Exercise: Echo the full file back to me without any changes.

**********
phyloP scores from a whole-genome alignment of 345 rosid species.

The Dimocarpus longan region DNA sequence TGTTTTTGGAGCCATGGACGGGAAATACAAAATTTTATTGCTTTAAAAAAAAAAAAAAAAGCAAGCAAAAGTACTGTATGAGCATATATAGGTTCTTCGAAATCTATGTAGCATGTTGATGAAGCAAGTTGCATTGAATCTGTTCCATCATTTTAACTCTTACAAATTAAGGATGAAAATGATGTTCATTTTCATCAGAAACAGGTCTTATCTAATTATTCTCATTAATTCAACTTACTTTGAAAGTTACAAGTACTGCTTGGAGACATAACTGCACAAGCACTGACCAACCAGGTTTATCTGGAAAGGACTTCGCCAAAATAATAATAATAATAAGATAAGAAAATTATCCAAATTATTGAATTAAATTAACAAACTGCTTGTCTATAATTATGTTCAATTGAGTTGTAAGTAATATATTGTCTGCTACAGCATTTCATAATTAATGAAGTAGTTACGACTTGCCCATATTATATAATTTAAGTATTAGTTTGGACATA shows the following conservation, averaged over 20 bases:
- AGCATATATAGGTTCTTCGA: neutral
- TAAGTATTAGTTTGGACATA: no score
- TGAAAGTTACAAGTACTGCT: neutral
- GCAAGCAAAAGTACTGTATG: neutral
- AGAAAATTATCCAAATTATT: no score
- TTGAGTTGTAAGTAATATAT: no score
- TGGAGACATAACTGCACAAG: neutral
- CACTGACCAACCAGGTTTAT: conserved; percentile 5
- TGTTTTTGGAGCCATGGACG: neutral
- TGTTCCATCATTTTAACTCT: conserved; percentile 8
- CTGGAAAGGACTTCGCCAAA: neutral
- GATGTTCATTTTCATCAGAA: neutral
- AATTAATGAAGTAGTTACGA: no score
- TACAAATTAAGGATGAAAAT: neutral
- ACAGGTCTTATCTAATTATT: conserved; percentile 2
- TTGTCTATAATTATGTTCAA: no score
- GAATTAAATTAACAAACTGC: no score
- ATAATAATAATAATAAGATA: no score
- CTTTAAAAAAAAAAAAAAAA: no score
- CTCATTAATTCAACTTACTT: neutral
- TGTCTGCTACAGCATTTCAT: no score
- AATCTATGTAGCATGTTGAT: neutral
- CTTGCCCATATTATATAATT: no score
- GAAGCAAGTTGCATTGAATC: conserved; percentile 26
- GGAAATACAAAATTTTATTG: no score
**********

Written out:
phyloP scores from a whole-genome alignment of 345 rosid species.

The Dimocarpus longan region DNA sequence TGTTTTTGGAGCCATGGACGGGAAATACAAAATTTTATTGCTTTAAAAAAAAAAAAAAAAGCAAGCAAAAGTACTGTATGAGCATATATAGGTTCTTCGAAATCTATGTAGCATGTTGATGAAGCAAGTTGCATTGAATCTGTTCCATCATTTTAACTCTTACAAATTAAGGATGAAAATGATGTTCATTTTCATCAGAAACAGGTCTTATCTAATTATTCTCATTAATTCAACTTACTTTGAAAGTTACAAGTACTGCTTGGAGACATAACTGCACAAGCACTGACCAACCAGGTTTATCTGGAAAGGACTTCGCCAAAATAATAATAATAATAAGATAAGAAAATTATCCAAATTATTGAATTAAATTAACAAACTGCTTGTCTATAATTATGTTCAATTGAGTTGTAAGTAATATATTGTCTGCTACAGCATTTCATAATTAATGAAGTAGTTACGACTTGCCCATATTATATAATTTAAGTATTAGTTTGGACATA shows the following conservation, averaged over 20 bases:
- AGCATATATAGGTTCTTCGA: neutral
- TAAGTATTAGTTTGGACATA: no score
- TGAAAGTTACAAGTACTGCT: neutral
- GCAAGCAAAAGTACTGTATG: neutral
- AGAAAATTATCCAAATTATT: no score
- TTGAGTTGTAAGTAATATAT: no score
- TGGAGACATAACTGCACAAG: neutral
- CACTGACCAACCAGGTTTAT: conserved; percentile 5
- TGTTTTTGGAGCCATGGACG: neutral
- TGTTCCATCATTTTAACTCT: conserved; percentile 8
- CTGGAAAGGACTTCGCCAAA: neutral
- GATGTTCATTTTCATCAGAA: neutral
- AATTAATGAAGTAGTTACGA: no score
- TACAAATTAAGGATGAAAAT: neutral
- ACAGGTCTTATCTAATTATT: conserved; percentile 2
- TTGTCTATAATTATGTTCAA: no score
- GAATTAAATTAACAAACTGC: no score
- ATAATAATAATAATAAGATA: no score
- CTTTAAAAAAAAAAAAAAAA: no score
- CTCATTAATTCAACTTACTT: neutral
- TGTCTGCTACAGCATTTCAT: no score
- AATCTATGTAGCATGTTGAT: neutral
- CTTGCCCATATTATATAATT: no score
- GAAGCAAGTTGCATTGAATC: conserved; percentile 26
- GGAAATACAAAATTTTATTG: no score